1. This appeal arises out of a suit for possession of the site of a house. The claim was disputed on the ground of adverse possession. It has been found that the plaintiff is the owner of the site. It has also been found that the defendant's predecessor-in-interest occupied the land in 1885 under an agreement which allowed him to build a house on it but required him to vacate it and remove the materials when asked to do so by the owner. It is further found that from that time ground-rent has been regularly paid and that the appellant, when he bought the house knew of the plaintiff's rights, that is, he knew that the site belonged to the plaintiff and that his vendor had no transferable interest in it.
2. Two pleas are taken in the grounds of appeal:
1. That no decree for ejectment should have been given but only a decree for arrears of rent.
2. That the lease or counterpart executed by the defendant's predecessor required registration.
3. The first plea has not been seriously pressed. On the facts found the plaintiff was entitled to a decree for ejectment.
4. As to the second plea the Court below held that it was not open to the appellant. It further held that even if the plea was open there was no force in it.
5. If it were necessary to support the second finding the plaintiff-respondent admits that he would not be in a position to do so. The question which has been argued is whether this Court ought to interfere with the discretion of the Court below in holding that the plea could not be raised by the appellant. The document was admitted without question in the Trial Court, and even in the appeal to the Court below no question of its admissibility was raised. It was only at the time of arguments that the point was taken. Under these circumstances the Court below was, in my opinion entitled to refuse to entertain it. The Code (Order XLI, Ruler 2) expressly lays down that except by leave of the Court no party shall be entitled to urge any objection not taken in the memorandum of appeal. It has also been held in several oases that where a dooument is admitted without objection in the trial Court, it cannot be objected to afterwards. The point arose in a recent case in the Patna High Court Chartiter Rai v. Kailash Behari 44 Ind. Cas. 422 : 3 P.L.J. 306 : (1918) Pat. 145 : 4 P.L.W. 213, Certain papers had been admitted without objection in the trial court. The special judge in first appeal and a Judge of the High Court in second appeal rejected them as inadmissible. In Letters Patent it was held that the objection should not have been entertained. The learned Judges support their view by reference to a dictum of the Privy Council in Shahzadi Begam v. Secretary of State for India 34 C. 1059 : 9 Bom. L.R. 1192 : 6 C.L.J. 678 : 2 M.L.T. 439 : 34 I.A. 194 (P.C.). where their Lordships say:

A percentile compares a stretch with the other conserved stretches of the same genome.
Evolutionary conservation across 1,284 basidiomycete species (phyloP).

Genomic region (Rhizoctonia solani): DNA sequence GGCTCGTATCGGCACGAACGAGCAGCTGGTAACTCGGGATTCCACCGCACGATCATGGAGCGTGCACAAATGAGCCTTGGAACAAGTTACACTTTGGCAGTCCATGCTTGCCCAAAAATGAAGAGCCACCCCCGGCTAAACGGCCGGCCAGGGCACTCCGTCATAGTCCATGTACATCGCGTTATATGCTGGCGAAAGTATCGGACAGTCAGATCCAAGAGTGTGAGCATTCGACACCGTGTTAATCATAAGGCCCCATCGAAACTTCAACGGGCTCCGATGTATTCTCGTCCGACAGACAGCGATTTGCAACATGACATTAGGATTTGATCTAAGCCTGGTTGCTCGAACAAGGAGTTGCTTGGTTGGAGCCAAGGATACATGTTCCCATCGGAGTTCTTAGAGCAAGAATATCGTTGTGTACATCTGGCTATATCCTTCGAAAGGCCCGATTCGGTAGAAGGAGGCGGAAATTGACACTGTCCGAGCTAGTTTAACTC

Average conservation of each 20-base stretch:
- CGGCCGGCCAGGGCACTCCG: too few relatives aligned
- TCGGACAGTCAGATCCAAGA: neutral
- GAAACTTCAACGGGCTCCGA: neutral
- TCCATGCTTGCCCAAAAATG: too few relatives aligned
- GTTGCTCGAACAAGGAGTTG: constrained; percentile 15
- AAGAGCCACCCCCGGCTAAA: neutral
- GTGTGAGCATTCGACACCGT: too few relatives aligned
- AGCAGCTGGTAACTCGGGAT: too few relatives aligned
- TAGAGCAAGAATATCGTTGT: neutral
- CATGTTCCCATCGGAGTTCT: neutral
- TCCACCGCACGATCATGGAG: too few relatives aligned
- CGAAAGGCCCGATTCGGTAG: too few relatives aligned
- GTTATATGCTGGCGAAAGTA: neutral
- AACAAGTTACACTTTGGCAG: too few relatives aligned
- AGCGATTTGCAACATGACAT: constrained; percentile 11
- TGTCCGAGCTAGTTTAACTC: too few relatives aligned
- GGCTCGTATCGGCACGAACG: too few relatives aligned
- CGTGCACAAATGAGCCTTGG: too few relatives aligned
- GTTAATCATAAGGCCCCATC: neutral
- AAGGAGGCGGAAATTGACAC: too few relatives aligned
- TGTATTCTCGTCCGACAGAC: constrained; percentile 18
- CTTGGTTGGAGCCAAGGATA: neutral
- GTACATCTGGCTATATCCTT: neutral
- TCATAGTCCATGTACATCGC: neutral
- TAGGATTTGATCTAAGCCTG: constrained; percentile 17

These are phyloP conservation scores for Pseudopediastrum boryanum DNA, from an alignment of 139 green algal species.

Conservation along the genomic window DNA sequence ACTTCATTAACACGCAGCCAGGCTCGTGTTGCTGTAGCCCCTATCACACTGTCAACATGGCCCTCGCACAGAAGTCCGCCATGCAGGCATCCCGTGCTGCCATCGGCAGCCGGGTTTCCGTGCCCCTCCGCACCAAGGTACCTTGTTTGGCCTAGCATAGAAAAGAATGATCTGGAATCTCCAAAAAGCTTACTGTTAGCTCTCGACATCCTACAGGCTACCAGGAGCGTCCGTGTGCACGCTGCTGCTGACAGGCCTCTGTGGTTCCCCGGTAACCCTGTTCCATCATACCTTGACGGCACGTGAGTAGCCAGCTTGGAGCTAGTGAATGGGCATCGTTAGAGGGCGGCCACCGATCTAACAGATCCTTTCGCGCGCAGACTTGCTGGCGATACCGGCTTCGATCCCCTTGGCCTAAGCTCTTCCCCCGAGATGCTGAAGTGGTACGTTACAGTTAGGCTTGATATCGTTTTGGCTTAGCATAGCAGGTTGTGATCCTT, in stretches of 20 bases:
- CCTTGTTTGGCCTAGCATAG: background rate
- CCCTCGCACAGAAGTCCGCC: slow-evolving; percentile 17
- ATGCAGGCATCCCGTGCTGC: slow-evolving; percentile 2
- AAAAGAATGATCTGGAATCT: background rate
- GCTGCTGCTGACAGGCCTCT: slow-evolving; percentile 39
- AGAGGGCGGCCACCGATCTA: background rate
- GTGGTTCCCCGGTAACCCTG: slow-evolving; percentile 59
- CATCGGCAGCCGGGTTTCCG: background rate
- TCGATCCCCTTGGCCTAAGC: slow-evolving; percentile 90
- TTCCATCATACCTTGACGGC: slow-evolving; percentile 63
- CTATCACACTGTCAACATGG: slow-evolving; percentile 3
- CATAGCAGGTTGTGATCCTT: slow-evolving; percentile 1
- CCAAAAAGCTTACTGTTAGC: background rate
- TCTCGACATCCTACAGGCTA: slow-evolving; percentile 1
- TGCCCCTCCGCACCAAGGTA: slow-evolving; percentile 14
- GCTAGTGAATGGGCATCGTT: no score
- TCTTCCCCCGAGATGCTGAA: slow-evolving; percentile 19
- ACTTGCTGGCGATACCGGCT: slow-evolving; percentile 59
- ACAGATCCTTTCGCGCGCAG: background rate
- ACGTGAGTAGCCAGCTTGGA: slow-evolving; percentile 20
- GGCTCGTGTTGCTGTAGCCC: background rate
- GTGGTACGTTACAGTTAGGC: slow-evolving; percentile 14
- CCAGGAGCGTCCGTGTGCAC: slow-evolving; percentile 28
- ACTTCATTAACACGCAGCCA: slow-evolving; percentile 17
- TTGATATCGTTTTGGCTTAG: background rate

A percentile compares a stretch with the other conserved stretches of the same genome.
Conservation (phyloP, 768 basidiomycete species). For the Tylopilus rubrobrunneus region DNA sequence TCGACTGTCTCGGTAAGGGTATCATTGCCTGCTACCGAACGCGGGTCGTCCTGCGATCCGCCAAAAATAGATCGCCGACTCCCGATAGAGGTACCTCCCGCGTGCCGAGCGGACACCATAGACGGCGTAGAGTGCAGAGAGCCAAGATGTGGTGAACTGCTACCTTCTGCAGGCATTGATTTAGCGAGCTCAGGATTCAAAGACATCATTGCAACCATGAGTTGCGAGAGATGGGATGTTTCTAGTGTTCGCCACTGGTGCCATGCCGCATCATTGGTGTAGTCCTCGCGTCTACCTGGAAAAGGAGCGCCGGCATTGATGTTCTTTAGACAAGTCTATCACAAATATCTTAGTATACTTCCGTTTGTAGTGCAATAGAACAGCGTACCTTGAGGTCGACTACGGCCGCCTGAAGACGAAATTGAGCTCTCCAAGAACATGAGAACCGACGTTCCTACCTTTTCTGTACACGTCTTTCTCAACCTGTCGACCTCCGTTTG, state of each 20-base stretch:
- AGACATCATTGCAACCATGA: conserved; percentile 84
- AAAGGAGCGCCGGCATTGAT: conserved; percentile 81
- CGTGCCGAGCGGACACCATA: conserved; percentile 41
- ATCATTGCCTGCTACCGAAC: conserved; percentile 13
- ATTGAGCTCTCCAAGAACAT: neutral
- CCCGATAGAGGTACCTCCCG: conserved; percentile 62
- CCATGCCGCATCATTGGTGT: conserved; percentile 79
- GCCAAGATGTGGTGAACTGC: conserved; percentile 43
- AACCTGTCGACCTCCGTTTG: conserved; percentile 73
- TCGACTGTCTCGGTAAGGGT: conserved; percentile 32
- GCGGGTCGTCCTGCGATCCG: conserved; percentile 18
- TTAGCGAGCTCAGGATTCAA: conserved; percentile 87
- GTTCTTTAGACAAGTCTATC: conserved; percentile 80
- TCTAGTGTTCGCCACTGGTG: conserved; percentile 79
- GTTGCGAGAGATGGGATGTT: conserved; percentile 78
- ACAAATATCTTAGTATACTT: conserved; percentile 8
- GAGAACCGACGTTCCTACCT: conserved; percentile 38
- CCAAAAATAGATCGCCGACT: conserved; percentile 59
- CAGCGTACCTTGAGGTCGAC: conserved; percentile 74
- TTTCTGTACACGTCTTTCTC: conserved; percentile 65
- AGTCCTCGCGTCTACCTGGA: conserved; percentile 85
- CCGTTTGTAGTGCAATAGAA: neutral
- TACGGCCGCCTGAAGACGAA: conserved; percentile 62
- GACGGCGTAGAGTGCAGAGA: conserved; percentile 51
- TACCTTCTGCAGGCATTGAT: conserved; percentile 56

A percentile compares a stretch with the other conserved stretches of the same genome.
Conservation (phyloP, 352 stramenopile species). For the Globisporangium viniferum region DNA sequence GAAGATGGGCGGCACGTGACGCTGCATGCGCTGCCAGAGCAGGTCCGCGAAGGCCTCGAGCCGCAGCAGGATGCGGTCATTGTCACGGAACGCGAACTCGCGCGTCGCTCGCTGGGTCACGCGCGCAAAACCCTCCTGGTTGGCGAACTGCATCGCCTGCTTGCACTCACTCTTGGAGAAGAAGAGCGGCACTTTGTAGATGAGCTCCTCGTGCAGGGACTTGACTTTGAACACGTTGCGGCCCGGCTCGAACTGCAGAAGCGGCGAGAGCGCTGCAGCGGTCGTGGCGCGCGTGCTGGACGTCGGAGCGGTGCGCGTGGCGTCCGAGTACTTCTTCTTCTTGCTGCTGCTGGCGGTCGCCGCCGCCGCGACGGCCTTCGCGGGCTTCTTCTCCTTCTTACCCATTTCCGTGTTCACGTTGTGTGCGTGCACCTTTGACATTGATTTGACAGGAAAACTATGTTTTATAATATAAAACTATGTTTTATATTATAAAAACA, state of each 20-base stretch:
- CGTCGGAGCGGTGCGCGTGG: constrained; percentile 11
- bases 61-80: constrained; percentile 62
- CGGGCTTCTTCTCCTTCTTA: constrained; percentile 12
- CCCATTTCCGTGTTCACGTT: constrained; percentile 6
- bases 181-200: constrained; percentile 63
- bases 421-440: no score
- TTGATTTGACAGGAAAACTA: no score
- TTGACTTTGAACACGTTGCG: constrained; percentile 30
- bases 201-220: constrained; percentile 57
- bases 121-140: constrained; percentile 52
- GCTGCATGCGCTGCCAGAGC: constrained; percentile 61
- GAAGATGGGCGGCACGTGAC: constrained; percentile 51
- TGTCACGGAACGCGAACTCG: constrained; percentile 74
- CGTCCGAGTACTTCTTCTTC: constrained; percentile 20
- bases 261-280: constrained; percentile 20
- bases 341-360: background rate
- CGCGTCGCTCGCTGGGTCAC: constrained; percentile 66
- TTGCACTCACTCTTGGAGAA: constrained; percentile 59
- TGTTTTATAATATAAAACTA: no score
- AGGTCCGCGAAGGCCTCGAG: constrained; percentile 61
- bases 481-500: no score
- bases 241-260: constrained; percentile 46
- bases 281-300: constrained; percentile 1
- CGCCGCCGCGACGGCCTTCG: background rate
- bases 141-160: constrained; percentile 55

It is now too late for the respondent to take an objection to the admissibility of a document which was received without objection at the trial.
6. The same view has been taken in another case Chimnaji Govind Godbole v. Dinkar Dhondev Godbole 11 B. 320 : 11 Ind. Jur. 342 : 6 Ind. Dec. (N.S.) 209, where a copy of a copy had been admitted without objection in the Trial Court, as also in Kishori Lai v. Bakhal Das 31 C. 155.
7. Even if the document in dispute were rejected for want of registration this would not result in the dismissal of the suit. Quite apart from this document there is a finding of fact based on oral evidence that groundreut has been regularly paid for the site by the appellant's predecessor and that the appellant took his sale deed with full knowledge of the plaintiff's rights.
8. For the reasons already given I dismiss the appeal with costs including in this Court fees on the higher scale.